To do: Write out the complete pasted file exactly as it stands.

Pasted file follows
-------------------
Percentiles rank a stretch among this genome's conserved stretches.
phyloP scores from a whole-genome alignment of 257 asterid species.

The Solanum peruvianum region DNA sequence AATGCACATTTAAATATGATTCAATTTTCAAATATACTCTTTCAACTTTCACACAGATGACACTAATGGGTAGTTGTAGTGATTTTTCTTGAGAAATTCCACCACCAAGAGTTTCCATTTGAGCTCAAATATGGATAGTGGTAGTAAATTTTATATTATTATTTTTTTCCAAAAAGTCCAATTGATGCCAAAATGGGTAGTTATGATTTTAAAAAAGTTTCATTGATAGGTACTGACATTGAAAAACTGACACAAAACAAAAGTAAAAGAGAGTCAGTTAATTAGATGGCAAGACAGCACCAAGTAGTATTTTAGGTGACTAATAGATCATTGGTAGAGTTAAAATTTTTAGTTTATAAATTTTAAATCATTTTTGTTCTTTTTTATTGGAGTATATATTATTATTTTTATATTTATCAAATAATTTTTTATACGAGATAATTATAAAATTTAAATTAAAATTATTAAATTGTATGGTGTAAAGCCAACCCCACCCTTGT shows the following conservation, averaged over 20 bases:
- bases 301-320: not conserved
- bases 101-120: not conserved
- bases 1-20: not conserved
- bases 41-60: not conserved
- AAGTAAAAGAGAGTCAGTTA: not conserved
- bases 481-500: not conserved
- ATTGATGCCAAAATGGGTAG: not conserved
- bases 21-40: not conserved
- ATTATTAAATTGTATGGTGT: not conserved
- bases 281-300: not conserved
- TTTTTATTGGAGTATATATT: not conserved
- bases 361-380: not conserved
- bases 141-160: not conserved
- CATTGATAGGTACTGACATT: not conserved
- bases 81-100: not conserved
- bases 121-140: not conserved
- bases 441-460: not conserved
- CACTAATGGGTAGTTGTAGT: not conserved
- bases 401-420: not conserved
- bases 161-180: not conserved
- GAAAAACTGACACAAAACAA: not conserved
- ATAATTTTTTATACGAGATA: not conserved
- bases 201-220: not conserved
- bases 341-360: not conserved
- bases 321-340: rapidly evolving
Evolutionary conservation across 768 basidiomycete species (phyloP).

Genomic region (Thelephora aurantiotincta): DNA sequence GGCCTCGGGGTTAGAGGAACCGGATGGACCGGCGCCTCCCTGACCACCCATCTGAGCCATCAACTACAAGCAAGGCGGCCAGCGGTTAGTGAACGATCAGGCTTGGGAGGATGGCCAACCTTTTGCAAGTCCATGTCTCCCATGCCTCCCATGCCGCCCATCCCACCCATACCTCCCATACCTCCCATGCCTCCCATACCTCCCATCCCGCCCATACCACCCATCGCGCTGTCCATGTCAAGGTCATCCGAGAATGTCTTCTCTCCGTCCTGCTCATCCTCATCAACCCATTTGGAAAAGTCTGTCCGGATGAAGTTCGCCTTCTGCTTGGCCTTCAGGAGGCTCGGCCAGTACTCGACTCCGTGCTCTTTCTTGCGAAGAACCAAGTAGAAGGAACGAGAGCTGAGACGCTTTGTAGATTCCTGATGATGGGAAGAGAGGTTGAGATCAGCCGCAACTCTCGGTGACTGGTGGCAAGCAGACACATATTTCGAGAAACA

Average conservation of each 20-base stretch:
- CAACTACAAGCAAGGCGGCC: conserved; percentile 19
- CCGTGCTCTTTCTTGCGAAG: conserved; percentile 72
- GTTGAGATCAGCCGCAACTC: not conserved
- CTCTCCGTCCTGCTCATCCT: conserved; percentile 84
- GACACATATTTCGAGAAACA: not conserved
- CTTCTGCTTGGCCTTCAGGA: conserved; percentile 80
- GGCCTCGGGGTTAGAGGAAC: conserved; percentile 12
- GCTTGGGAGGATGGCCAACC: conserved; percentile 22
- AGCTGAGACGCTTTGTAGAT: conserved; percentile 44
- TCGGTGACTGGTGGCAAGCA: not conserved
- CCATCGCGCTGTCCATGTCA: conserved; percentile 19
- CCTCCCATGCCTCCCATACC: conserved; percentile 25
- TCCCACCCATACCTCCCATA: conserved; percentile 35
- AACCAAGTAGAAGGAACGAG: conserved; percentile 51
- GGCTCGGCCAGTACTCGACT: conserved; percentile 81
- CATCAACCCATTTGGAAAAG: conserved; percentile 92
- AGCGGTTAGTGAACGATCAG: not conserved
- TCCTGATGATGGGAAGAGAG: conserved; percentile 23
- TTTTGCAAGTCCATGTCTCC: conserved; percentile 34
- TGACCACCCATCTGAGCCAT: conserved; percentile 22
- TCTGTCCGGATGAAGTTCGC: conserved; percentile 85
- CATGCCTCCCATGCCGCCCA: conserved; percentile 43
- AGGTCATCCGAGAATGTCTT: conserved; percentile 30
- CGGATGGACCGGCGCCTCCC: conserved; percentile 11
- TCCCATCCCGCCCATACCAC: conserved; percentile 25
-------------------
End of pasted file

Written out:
Percentiles rank a stretch among this genome's conserved stretches.
phyloP scores from a whole-genome alignment of 257 asterid species.

The Solanum peruvianum region DNA sequence AATGCACATTTAAATATGATTCAATTTTCAAATATACTCTTTCAACTTTCACACAGATGACACTAATGGGTAGTTGTAGTGATTTTTCTTGAGAAATTCCACCACCAAGAGTTTCCATTTGAGCTCAAATATGGATAGTGGTAGTAAATTTTATATTATTATTTTTTTCCAAAAAGTCCAATTGATGCCAAAATGGGTAGTTATGATTTTAAAAAAGTTTCATTGATAGGTACTGACATTGAAAAACTGACACAAAACAAAAGTAAAAGAGAGTCAGTTAATTAGATGGCAAGACAGCACCAAGTAGTATTTTAGGTGACTAATAGATCATTGGTAGAGTTAAAATTTTTAGTTTATAAATTTTAAATCATTTTTGTTCTTTTTTATTGGAGTATATATTATTATTTTTATATTTATCAAATAATTTTTTATACGAGATAATTATAAAATTTAAATTAAAATTATTAAATTGTATGGTGTAAAGCCAACCCCACCCTTGT shows the following conservation, averaged over 20 bases:
- bases 301-320: not conserved
- bases 101-120: not conserved
- bases 1-20: not conserved
- bases 41-60: not conserved
- AAGTAAAAGAGAGTCAGTTA: not conserved
- bases 481-500: not conserved
- ATTGATGCCAAAATGGGTAG: not conserved
- bases 21-40: not conserved
- ATTATTAAATTGTATGGTGT: not conserved
- bases 281-300: not conserved
- TTTTTATTGGAGTATATATT: not conserved
- bases 361-380: not conserved
- bases 141-160: not conserved
- CATTGATAGGTACTGACATT: not conserved
- bases 81-100: not conserved
- bases 121-140: not conserved
- bases 441-460: not conserved
- CACTAATGGGTAGTTGTAGT: not conserved
- bases 401-420: not conserved
- bases 161-180: not conserved
- GAAAAACTGACACAAAACAA: not conserved
- ATAATTTTTTATACGAGATA: not conserved
- bases 201-220: not conserved
- bases 341-360: not conserved
- bases 321-340: rapidly evolving
Evolutionary conservation across 768 basidiomycete species (phyloP).

Genomic region (Thelephora aurantiotincta): DNA sequence GGCCTCGGGGTTAGAGGAACCGGATGGACCGGCGCCTCCCTGACCACCCATCTGAGCCATCAACTACAAGCAAGGCGGCCAGCGGTTAGTGAACGATCAGGCTTGGGAGGATGGCCAACCTTTTGCAAGTCCATGTCTCCCATGCCTCCCATGCCGCCCATCCCACCCATACCTCCCATACCTCCCATGCCTCCCATACCTCCCATCCCGCCCATACCACCCATCGCGCTGTCCATGTCAAGGTCATCCGAGAATGTCTTCTCTCCGTCCTGCTCATCCTCATCAACCCATTTGGAAAAGTCTGTCCGGATGAAGTTCGCCTTCTGCTTGGCCTTCAGGAGGCTCGGCCAGTACTCGACTCCGTGCTCTTTCTTGCGAAGAACCAAGTAGAAGGAACGAGAGCTGAGACGCTTTGTAGATTCCTGATGATGGGAAGAGAGGTTGAGATCAGCCGCAACTCTCGGTGACTGGTGGCAAGCAGACACATATTTCGAGAAACA

Average conservation of each 20-base stretch:
- CAACTACAAGCAAGGCGGCC: conserved; percentile 19
- CCGTGCTCTTTCTTGCGAAG: conserved; percentile 72
- GTTGAGATCAGCCGCAACTC: not conserved
- CTCTCCGTCCTGCTCATCCT: conserved; percentile 84
- GACACATATTTCGAGAAACA: not conserved
- CTTCTGCTTGGCCTTCAGGA: conserved; percentile 80
- GGCCTCGGGGTTAGAGGAAC: conserved; percentile 12
- GCTTGGGAGGATGGCCAACC: conserved; percentile 22
- AGCTGAGACGCTTTGTAGAT: conserved; percentile 44
- TCGGTGACTGGTGGCAAGCA: not conserved
- CCATCGCGCTGTCCATGTCA: conserved; percentile 19
- CCTCCCATGCCTCCCATACC: conserved; percentile 25
- TCCCACCCATACCTCCCATA: conserved; percentile 35
- AACCAAGTAGAAGGAACGAG: conserved; percentile 51
- GGCTCGGCCAGTACTCGACT: conserved; percentile 81
- CATCAACCCATTTGGAAAAG: conserved; percentile 92
- AGCGGTTAGTGAACGATCAG: not conserved
- TCCTGATGATGGGAAGAGAG: conserved; percentile 23
- TTTTGCAAGTCCATGTCTCC: conserved; percentile 34
- TGACCACCCATCTGAGCCAT: conserved; percentile 22
- TCTGTCCGGATGAAGTTCGC: conserved; percentile 85
- CATGCCTCCCATGCCGCCCA: conserved; percentile 43
- AGGTCATCCGAGAATGTCTT: conserved; percentile 30
- CGGATGGACCGGCGCCTCCC: conserved; percentile 11
- TCCCATCCCGCCCATACCAC: conserved; percentile 25